Saturday, August 10, 2013

Twisted: Art and Life Interwoven

Born and raised in Russia, Julia Gousseva is the author of several books such as Moscow Dreams and Twelve Months of Soviet Childhood, in which she brings a taste of the literary heritage of her homeland to the American reader. I am greatly honored that she posted this lovely review for Twisted:
5.0 out of 5 stars Twisted: Art and Life InterwovenAugust 8, 2013
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This review is from: Twisted (Kindle Edition)
"Twisted," a collection of four haunting and addictive stories, provides a fresh and personal interpretation of the juxtaposition of art and life. On the surface, the distinction between art and life is clear: life is real and natural, and art is artificial. But the more you think about this distinction, the more lines get blurred until the Creation and the Creator, the Art and the Artist, become one. This idea has fascinated writers and artists -- and Uvi Poznansky is both, as well as a software engineer! - since at least Victorian times. Oscar Wilde believed that "every portrait that is painted with feeling is a portrait of the artist not of the sitter," referring to the emotions and "soul" that the artist puts into his/her work.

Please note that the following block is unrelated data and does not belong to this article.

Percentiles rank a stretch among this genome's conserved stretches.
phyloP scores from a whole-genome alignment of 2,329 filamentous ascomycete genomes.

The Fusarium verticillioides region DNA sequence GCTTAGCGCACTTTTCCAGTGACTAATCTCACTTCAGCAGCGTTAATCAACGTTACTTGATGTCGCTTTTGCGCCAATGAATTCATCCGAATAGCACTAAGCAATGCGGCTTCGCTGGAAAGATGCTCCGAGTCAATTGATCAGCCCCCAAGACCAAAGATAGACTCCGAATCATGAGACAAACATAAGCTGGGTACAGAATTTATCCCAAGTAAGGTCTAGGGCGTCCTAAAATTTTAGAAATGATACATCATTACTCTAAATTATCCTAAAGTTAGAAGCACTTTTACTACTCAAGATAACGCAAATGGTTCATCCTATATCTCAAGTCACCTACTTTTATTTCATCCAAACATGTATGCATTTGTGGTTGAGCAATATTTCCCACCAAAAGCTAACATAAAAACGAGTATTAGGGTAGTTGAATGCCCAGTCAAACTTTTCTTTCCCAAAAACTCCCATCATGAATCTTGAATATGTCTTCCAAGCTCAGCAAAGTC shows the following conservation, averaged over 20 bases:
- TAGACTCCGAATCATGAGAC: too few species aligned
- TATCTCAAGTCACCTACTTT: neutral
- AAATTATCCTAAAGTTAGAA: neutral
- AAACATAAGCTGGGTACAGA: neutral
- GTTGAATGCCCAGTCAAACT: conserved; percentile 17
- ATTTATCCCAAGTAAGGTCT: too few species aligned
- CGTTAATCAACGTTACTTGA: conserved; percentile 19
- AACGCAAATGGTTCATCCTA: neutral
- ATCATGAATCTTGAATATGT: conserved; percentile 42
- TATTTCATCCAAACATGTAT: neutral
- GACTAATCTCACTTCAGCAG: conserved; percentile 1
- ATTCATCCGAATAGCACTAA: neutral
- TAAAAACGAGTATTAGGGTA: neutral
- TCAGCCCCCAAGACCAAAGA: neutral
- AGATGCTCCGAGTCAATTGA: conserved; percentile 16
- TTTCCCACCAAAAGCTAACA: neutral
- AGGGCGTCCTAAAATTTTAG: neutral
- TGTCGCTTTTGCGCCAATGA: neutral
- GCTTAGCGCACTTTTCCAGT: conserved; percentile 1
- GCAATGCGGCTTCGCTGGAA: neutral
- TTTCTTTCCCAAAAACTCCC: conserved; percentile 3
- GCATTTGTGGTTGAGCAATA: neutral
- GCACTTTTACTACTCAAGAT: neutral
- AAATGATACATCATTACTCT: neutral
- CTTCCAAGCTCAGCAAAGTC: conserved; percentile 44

In Uvi Poznansky's book, you will explore this idea and many more (such as that vision is not a gift but a burden) through such characters as a clay figure, a ghostly woman, and a feline creature who never meows. Why? The answer is more complicated than you think. There is a reason this collection is titled "Twisted," and the unexpected but logical answer is on its pages.

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